The New Year's execution by Saudi Arabia of the Shiite cleric Sheikh Nimr Baqir al-Nimr was a deliberate provocation.
Its first purpose: Signal the new ruthlessness and resolve of the Saudi monarchy where the power behind the throne is the octogenarian King Salman's son, the 30-year-old Defense Minister Mohammed bin Salman.
Second, crystallize, widen and deepen a national-religious divide between Sunni and Shiite, Arab and Persian, Riyadh and Tehran.
Third, rupture the rapprochement between Iran and the United States and abort the Iranian nuclear deal.
The provocation succeeded in its near-term goal. An Iranian mob gutted and burned the Saudi embassy, causing diplomats to flee, and Riyadh to sever diplomatic ties.
From Baghdad to Bahrain, Shiites protested the execution of a cleric who, while a severe critic of Saudi despotism and a champion of Shiite rights, was not convicted of inciting revolution or terror.
In America, the reaction has been divided.
The Wall Street Journal rushed, sword in hand, to the side of the Saudi royals: "The U.S. should make clear to Iran and Russia that it will defend the Kingdom from Iranian attempts to destabilize or invade."
The Washington Post was disgusted. In an editorial, "A Reckless Regime," it called the execution risky, ruthless and unjustified.
Yet there is a lesson here.
Like every regime in the Middle East, the Saudis look out for their own national interests first. And their goals here are to first force us to choose between them and Iran, and then to conscript U.S. power on their side in the coming wars of the Middle East.
Thus the Saudis went AWOL from the battle against ISIS and al-Qaida in Iraq and Syria. Yet they persuaded us to help them crush the Houthi rebels in Yemen, though the Houthis never attacked us and would have exterminated al-Qaida.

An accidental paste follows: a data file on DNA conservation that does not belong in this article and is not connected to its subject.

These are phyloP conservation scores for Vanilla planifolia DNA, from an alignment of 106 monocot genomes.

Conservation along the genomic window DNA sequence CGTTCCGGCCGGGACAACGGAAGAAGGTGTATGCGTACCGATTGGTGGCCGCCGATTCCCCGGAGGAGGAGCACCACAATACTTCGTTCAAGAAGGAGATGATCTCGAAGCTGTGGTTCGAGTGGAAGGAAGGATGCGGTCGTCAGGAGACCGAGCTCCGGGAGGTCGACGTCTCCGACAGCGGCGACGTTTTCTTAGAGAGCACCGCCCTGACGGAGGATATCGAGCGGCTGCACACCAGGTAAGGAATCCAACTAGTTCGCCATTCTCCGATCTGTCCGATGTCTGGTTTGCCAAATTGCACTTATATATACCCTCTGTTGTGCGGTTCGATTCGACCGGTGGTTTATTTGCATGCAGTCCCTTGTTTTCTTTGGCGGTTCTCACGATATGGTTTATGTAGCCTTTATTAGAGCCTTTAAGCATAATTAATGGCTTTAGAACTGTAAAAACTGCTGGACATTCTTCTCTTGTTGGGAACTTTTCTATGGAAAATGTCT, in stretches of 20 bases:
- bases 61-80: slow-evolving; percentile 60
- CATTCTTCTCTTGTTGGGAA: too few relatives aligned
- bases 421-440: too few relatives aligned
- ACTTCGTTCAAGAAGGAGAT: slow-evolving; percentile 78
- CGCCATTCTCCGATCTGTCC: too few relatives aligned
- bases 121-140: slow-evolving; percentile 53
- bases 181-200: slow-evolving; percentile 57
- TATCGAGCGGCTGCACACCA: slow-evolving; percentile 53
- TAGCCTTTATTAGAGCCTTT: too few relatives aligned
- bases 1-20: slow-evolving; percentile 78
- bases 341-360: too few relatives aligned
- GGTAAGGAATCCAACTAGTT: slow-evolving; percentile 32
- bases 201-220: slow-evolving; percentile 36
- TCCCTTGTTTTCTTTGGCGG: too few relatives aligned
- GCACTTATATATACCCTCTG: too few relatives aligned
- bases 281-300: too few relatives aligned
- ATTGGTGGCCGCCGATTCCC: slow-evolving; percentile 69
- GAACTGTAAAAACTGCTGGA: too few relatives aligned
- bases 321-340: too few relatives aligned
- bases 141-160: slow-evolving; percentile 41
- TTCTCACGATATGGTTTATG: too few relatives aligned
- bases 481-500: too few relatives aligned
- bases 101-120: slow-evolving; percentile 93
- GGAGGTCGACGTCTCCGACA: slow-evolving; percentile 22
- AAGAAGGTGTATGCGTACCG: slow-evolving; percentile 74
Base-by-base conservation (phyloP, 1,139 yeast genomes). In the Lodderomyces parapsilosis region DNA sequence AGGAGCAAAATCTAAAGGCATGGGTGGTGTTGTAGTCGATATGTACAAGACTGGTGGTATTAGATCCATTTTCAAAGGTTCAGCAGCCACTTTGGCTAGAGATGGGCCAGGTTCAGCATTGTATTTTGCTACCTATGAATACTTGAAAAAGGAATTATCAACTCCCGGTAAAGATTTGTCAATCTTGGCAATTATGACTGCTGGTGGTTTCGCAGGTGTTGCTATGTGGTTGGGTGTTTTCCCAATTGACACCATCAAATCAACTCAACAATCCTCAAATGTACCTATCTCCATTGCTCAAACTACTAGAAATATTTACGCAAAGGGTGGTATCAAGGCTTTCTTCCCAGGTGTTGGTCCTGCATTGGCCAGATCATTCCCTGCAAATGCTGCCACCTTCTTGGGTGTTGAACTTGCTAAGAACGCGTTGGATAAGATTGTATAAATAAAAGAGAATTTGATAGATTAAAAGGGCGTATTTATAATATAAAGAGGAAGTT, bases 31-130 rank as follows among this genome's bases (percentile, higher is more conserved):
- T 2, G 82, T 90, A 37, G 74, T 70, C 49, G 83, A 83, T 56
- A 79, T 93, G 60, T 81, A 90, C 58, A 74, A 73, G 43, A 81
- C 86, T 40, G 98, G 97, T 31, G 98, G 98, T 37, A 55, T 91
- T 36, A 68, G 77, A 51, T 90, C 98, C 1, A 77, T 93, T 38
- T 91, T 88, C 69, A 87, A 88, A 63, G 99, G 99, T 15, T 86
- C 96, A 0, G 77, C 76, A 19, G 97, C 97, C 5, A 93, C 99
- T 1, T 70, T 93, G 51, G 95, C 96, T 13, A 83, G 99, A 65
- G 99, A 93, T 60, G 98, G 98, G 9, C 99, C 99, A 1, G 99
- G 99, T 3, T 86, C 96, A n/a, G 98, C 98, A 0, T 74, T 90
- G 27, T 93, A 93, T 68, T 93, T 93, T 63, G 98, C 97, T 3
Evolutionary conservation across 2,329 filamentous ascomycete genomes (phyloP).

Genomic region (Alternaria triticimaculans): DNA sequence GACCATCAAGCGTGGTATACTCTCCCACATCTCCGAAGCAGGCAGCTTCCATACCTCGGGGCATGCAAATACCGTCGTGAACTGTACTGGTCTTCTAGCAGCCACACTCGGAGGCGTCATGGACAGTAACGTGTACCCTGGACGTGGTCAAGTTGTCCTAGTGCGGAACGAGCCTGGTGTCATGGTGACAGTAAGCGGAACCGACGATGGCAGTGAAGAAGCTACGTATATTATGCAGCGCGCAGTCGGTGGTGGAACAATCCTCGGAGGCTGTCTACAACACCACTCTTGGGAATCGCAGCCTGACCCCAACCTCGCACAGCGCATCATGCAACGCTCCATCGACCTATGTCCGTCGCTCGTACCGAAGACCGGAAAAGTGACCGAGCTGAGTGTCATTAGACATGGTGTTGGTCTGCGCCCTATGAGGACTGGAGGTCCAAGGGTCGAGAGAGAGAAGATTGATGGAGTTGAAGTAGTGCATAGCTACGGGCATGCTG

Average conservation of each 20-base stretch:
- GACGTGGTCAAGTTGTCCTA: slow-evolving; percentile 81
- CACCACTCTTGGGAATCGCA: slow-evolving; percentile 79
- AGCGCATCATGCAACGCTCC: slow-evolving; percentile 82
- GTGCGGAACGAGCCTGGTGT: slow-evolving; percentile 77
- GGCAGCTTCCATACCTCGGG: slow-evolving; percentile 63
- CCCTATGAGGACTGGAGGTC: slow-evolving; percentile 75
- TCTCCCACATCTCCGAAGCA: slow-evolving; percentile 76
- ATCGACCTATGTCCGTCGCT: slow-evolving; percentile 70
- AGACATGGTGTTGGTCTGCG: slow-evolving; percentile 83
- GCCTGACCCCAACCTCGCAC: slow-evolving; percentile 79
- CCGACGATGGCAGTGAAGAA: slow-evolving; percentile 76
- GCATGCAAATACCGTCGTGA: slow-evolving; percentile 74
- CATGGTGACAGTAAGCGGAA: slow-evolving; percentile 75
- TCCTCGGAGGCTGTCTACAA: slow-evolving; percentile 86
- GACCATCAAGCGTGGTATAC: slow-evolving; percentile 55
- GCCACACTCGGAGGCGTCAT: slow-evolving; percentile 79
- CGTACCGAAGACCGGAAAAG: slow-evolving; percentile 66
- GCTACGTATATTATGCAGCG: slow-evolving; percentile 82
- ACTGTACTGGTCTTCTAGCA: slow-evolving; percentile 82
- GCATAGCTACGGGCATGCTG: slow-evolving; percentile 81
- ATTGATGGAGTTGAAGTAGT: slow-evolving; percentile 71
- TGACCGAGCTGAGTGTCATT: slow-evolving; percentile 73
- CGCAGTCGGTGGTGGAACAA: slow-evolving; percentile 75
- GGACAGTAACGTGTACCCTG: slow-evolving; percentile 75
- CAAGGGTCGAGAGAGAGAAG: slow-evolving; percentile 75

Now that a Saudi coalition has driven the Houthis back toward their northern basecamp, ISIS and al-Qaida have moved into some of the vacated terrain. What kind of victory is that — for us?
In the economic realm, also, the Saudis are doing us no favors.
While Riyadh is keeping up oil production and steadily bringing down the world price on which Iranian and Russian prosperity hangs, the Saudis are also crippling the U.S. fracking industry they fear.
The Turks, too, look out for number one. The Turkish shoot-down of that Russian fighter-bomber, which may have intruded into its airspace for 17 seconds, was both a case in point and a dangerous and provocative act.
Had Vladimir Putin chosen to respond militarily against Turkey, a NATO ally, his justified retaliation could have produced demands from Ankara for the United States to come to its defense against Russia.
A military clash with our former Cold War adversary, which half a dozen U.S. presidents skillfully avoided, might well have been at hand.
These incidents raise some long-dormant but overdue questions.
What exactly is our vital interest in a permanent military alliance that obligates us to go to war on behalf of an autocratic ally as erratic and rash as Turkey's Tayyip Recep Erdogan?
Do U.S.-Turkish interests really coincide today?
While Turkey's half-million-man army could easily seal the Syrian border and keep ISIS fighters from entering or leaving, it has failed to do so. Instead, Turkey is using its army to crush the Kurdish PKK and threaten the Syrian Kurds who are helping us battle ISIS.
In Syria's civil war — with the army of Bashar Assad battling ISIS and al-Qaida — it is Russia and Iran and even Hezbollah that seem to be more allies of the moment than the Turks, Saudis or Gulf Arabs.
"We have no permanent allies ... no permanent enemies ... only permanent interests" is a loose translation of the dictum of the 19th century British Prime Minister Lord Palmerston.
Turkey's shoot-down of a Russian jet and the Saudi execution of a revered Shiite cleric, who threatened no one in prison, should cause the United States to undertake a cost-benefit analysis of the alliances and war guarantees we have outstanding, many of them dating back half a century.
Do all, do any, still serve U.S. vital national interests?
In the Middle East, where the crucial Western interest is oil, and every nation — Saudi Arabia, Iran, Iraq, Libya — has to sell it to survive — no nation should be able drag us into a war not of our own choosing.
In cases where we share a common enemy, we should follow the wise counsel of the Founding Fathers and entrust our security, if need be, to "temporary," but not "permanent" or "entangling alliances."
Moreover, given the myriad religious, national and tribal divisions between the nations of the Middle East, and within many of them, we should continue in the footsteps of our fathers, who kept us out of such wars when they bedeviled the European continent of the 19th century.
This hubristic Saudi blunder should be a wake-up call for us all.